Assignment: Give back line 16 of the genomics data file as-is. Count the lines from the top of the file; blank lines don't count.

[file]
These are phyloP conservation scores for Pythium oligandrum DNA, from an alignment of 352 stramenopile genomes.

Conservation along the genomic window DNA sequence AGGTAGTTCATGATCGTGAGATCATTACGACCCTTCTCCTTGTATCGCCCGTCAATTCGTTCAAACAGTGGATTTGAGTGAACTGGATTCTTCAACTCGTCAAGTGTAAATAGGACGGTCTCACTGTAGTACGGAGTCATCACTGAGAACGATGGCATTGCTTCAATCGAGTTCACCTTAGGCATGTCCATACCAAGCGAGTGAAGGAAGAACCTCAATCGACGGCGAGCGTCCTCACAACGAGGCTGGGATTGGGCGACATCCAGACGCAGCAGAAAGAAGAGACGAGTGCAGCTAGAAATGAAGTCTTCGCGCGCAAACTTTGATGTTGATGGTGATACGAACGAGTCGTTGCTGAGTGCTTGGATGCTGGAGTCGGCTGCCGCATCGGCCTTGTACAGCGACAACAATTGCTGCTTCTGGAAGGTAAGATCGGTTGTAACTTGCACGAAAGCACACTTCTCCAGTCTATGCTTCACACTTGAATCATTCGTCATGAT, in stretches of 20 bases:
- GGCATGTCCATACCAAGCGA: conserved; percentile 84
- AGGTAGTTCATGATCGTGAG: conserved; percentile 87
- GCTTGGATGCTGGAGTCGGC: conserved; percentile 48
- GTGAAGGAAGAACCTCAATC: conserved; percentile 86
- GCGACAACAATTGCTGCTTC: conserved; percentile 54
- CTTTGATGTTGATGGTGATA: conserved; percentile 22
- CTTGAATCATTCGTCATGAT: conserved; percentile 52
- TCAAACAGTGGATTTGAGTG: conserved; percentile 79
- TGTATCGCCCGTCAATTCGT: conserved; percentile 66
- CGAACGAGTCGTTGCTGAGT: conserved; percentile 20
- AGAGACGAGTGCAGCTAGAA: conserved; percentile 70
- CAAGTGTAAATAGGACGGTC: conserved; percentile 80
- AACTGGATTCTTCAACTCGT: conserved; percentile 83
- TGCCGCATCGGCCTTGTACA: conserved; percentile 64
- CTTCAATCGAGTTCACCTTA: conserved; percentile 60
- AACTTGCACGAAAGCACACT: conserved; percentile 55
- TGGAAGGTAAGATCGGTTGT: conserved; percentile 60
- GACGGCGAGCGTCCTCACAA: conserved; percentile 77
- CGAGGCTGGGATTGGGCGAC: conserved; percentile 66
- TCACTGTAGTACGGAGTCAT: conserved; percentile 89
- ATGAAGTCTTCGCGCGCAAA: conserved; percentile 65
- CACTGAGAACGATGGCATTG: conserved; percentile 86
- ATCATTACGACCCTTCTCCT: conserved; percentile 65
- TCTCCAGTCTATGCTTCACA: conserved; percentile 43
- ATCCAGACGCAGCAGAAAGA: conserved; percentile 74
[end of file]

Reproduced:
- TGCCGCATCGGCCTTGTACA: conserved; percentile 64